How is Care Changing?

Moving to Person-Directed Care

No Slide TitleNursing homes that are involved in culture change are moving toward person-directed care, meaning care is directed by the people they are caring for and it meets their needs as individuals. They are working to ensure self-determination, choice, dignity, and meaningful relationships for those who live and work there, as well as involving families and friends to create community. Culture change is causing all types of long-term care settings to focus on person-directed care, as well as care in the home. However, nursing homes serve as a good example of what is changing because they are often the most institutional long-term care settings.

The chart below illustrates some of the differences between traditional nursing home care and person-directed care.

Moving From Traditional to Person-directed Care

Traditional Care  Person-directed Care
Residents are told when to wake up, go to bed, eat, and bathe, based on institutional schedules and set routines. Residents wake up, go to bed, eat, and bathe when they choose to. Staff alter their work routines to honor residents’ preferences.
Residents frequently have different care staff. The staff do not know the residents well, so they are not familiar with their preferences. Studies find that residents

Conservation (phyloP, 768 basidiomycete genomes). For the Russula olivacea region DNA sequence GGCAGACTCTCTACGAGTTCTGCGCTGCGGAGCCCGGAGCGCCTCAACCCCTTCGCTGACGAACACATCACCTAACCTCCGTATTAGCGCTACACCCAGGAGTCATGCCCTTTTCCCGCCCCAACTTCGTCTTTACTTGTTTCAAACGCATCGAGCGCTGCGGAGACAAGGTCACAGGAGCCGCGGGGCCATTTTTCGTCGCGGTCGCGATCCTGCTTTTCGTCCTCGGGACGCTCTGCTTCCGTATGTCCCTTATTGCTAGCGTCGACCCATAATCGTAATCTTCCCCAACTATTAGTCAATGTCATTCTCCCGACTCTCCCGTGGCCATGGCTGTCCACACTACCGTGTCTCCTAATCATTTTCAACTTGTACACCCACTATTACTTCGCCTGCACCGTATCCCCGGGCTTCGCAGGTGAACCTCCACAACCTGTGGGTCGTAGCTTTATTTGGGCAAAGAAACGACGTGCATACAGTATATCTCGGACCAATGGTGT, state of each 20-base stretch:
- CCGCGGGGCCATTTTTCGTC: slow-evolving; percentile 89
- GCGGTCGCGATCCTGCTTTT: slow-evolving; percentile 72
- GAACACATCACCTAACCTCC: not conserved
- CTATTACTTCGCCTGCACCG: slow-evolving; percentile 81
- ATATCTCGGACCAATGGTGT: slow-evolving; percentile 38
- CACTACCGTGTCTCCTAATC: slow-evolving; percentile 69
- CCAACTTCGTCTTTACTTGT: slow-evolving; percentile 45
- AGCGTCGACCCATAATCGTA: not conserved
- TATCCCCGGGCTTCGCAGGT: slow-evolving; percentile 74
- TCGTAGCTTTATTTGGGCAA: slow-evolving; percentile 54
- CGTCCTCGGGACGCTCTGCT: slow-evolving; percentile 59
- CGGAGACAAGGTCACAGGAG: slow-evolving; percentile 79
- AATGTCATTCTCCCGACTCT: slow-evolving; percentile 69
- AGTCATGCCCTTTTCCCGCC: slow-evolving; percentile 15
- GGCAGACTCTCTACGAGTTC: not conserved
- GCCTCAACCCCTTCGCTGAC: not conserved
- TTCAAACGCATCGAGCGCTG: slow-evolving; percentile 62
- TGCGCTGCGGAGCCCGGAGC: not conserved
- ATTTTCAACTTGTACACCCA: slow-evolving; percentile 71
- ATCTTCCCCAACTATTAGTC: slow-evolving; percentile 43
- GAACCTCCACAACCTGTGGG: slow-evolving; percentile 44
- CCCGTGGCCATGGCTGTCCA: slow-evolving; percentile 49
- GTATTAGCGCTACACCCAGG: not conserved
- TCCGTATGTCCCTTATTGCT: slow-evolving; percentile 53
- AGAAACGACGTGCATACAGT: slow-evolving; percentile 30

often feel unknown, insecure, or scared.
The same staff take care of the same resident; they know each other and good relationships develop. This motivates staff to provide better quality care. Studies show that residents feel more secure, content, and happy.
Management makes most of the decisions, often without consulting the residents,
families, or direct-care staff.
Management seeks input from residents, families, and staff before making decisions that affect their daily lives. Management also trains and supports staff to enable residents to make decisions.

Person-directed care is appropriate for all residents, even those with some type of dementia, such as Alzheimer’s disease. Residents with dementia are often unable to verbalize what they want, need, like, or don’t like. The nursing assistant who consistently works with such a resident knows this information by the resident’s body language, behavior, and/or information provided by the family. For example, a person with dementia may not be able to understand that she needs to be clean and, by her words and actions, refuses a bath or shower. A well-trained direct care worker, who knows the person, will have the knowledge, skills, flexibility, and equipment to find new and better ways to pleasantly assist her with washing.

A resident’s daily quality of life and ability to make choices will not be likely to improve through environmental changes only. Using bathing as an example, a beautiful spa-like room is of little benefit if the residents are still bathed on a rigid schedule or against their will.  A beautiful spa-like room that is easily accessible, and used when a person is invited to bathe at a time that the person is used to and the person is given a choice of shampoo type and is talked through the steps of showering in a respectful and safe way is an example of environmental and communication culture change.

Need help making some healthcare decisions? Read more at What are my Care Options?